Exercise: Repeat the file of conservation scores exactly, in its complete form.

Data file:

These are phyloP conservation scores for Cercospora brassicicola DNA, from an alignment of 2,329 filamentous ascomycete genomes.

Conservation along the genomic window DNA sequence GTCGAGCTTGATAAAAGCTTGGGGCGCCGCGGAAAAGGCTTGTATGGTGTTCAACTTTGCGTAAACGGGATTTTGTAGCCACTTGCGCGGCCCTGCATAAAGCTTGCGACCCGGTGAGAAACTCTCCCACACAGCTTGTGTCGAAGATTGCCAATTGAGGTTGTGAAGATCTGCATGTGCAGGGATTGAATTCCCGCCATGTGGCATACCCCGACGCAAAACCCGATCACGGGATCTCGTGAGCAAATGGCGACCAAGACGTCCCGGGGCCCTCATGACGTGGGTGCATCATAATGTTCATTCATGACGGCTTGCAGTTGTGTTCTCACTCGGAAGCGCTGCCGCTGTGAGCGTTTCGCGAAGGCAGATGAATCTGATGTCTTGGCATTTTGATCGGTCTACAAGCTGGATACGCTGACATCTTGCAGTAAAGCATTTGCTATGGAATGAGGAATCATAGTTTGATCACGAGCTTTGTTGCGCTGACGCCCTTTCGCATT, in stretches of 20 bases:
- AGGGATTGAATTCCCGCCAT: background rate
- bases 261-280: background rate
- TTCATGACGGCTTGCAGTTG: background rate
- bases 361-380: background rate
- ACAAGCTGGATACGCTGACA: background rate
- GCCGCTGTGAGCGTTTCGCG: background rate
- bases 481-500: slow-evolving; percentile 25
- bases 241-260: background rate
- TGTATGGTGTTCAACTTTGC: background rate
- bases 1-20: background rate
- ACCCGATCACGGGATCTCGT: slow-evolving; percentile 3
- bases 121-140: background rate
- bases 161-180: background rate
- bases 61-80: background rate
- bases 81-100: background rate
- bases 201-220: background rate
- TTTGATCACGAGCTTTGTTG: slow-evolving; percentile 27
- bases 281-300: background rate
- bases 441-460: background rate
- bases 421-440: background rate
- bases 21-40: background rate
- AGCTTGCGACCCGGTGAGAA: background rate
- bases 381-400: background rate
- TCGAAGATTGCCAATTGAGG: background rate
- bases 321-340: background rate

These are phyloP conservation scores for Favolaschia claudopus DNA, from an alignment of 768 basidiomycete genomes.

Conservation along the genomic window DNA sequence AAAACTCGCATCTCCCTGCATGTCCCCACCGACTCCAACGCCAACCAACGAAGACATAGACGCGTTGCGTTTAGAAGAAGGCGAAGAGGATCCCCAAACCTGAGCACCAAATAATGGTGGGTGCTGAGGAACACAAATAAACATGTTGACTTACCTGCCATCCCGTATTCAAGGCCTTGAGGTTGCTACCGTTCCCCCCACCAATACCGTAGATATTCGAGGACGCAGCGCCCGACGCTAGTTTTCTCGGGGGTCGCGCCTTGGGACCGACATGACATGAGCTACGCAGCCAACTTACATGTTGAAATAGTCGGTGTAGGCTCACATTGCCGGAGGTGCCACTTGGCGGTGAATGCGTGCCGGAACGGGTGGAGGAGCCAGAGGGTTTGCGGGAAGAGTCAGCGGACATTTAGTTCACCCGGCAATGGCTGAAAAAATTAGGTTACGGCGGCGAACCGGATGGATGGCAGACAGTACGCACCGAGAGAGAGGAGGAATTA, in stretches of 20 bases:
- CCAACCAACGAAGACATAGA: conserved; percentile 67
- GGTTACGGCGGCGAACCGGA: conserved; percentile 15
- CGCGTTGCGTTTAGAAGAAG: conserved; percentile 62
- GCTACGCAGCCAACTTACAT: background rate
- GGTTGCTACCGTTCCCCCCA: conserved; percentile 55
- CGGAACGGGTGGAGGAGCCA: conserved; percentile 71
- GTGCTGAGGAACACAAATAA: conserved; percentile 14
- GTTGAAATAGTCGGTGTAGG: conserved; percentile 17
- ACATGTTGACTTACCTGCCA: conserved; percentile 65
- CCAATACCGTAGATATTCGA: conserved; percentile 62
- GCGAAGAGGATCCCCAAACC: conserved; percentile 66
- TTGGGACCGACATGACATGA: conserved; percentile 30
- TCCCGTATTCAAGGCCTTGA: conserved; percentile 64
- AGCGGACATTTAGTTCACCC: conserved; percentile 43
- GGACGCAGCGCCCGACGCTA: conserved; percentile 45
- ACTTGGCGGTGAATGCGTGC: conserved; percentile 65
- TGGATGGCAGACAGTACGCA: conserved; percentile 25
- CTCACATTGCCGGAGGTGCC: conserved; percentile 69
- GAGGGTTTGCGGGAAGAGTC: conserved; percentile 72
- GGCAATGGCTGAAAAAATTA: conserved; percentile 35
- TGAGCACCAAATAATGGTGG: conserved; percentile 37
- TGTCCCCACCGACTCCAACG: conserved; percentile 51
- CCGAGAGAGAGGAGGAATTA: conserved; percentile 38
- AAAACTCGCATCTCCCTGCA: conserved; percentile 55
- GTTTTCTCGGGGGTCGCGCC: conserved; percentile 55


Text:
These are phyloP conservation scores for Cercospora brassicicola DNA, from an alignment of 2,329 filamentous ascomycete genomes.

Conservation along the genomic window DNA sequence GTCGAGCTTGATAAAAGCTTGGGGCGCCGCGGAAAAGGCTTGTATGGTGTTCAACTTTGCGTAAACGGGATTTTGTAGCCACTTGCGCGGCCCTGCATAAAGCTTGCGACCCGGTGAGAAACTCTCCCACACAGCTTGTGTCGAAGATTGCCAATTGAGGTTGTGAAGATCTGCATGTGCAGGGATTGAATTCCCGCCATGTGGCATACCCCGACGCAAAACCCGATCACGGGATCTCGTGAGCAAATGGCGACCAAGACGTCCCGGGGCCCTCATGACGTGGGTGCATCATAATGTTCATTCATGACGGCTTGCAGTTGTGTTCTCACTCGGAAGCGCTGCCGCTGTGAGCGTTTCGCGAAGGCAGATGAATCTGATGTCTTGGCATTTTGATCGGTCTACAAGCTGGATACGCTGACATCTTGCAGTAAAGCATTTGCTATGGAATGAGGAATCATAGTTTGATCACGAGCTTTGTTGCGCTGACGCCCTTTCGCATT, in stretches of 20 bases:
- AGGGATTGAATTCCCGCCAT: background rate
- bases 261-280: background rate
- TTCATGACGGCTTGCAGTTG: background rate
- bases 361-380: background rate
- ACAAGCTGGATACGCTGACA: background rate
- GCCGCTGTGAGCGTTTCGCG: background rate
- bases 481-500: slow-evolving; percentile 25
- bases 241-260: background rate
- TGTATGGTGTTCAACTTTGC: background rate
- bases 1-20: background rate
- ACCCGATCACGGGATCTCGT: slow-evolving; percentile 3
- bases 121-140: background rate
- bases 161-180: background rate
- bases 61-80: background rate
- bases 81-100: background rate
- bases 201-220: background rate
- TTTGATCACGAGCTTTGTTG: slow-evolving; percentile 27
- bases 281-300: background rate
- bases 441-460: background rate
- bases 421-440: background rate
- bases 21-40: background rate
- AGCTTGCGACCCGGTGAGAA: background rate
- bases 381-400: background rate
- TCGAAGATTGCCAATTGAGG: background rate
- bases 321-340: background rate

These are phyloP conservation scores for Favolaschia claudopus DNA, from an alignment of 768 basidiomycete genomes.

Conservation along the genomic window DNA sequence AAAACTCGCATCTCCCTGCATGTCCCCACCGACTCCAACGCCAACCAACGAAGACATAGACGCGTTGCGTTTAGAAGAAGGCGAAGAGGATCCCCAAACCTGAGCACCAAATAATGGTGGGTGCTGAGGAACACAAATAAACATGTTGACTTACCTGCCATCCCGTATTCAAGGCCTTGAGGTTGCTACCGTTCCCCCCACCAATACCGTAGATATTCGAGGACGCAGCGCCCGACGCTAGTTTTCTCGGGGGTCGCGCCTTGGGACCGACATGACATGAGCTACGCAGCCAACTTACATGTTGAAATAGTCGGTGTAGGCTCACATTGCCGGAGGTGCCACTTGGCGGTGAATGCGTGCCGGAACGGGTGGAGGAGCCAGAGGGTTTGCGGGAAGAGTCAGCGGACATTTAGTTCACCCGGCAATGGCTGAAAAAATTAGGTTACGGCGGCGAACCGGATGGATGGCAGACAGTACGCACCGAGAGAGAGGAGGAATTA, in stretches of 20 bases:
- CCAACCAACGAAGACATAGA: conserved; percentile 67
- GGTTACGGCGGCGAACCGGA: conserved; percentile 15
- CGCGTTGCGTTTAGAAGAAG: conserved; percentile 62
- GCTACGCAGCCAACTTACAT: background rate
- GGTTGCTACCGTTCCCCCCA: conserved; percentile 55
- CGGAACGGGTGGAGGAGCCA: conserved; percentile 71
- GTGCTGAGGAACACAAATAA: conserved; percentile 14
- GTTGAAATAGTCGGTGTAGG: conserved; percentile 17
- ACATGTTGACTTACCTGCCA: conserved; percentile 65
- CCAATACCGTAGATATTCGA: conserved; percentile 62
- GCGAAGAGGATCCCCAAACC: conserved; percentile 66
- TTGGGACCGACATGACATGA: conserved; percentile 30
- TCCCGTATTCAAGGCCTTGA: conserved; percentile 64
- AGCGGACATTTAGTTCACCC: conserved; percentile 43
- GGACGCAGCGCCCGACGCTA: conserved; percentile 45
- ACTTGGCGGTGAATGCGTGC: conserved; percentile 65
- TGGATGGCAGACAGTACGCA: conserved; percentile 25
- CTCACATTGCCGGAGGTGCC: conserved; percentile 69
- GAGGGTTTGCGGGAAGAGTC: conserved; percentile 72
- GGCAATGGCTGAAAAAATTA: conserved; percentile 35
- TGAGCACCAAATAATGGTGG: conserved; percentile 37
- TGTCCCCACCGACTCCAACG: conserved; percentile 51
- CCGAGAGAGAGGAGGAATTA: conserved; percentile 38
- AAAACTCGCATCTCCCTGCA: conserved; percentile 55
- GTTTTCTCGGGGGTCGCGCC: conserved; percentile 55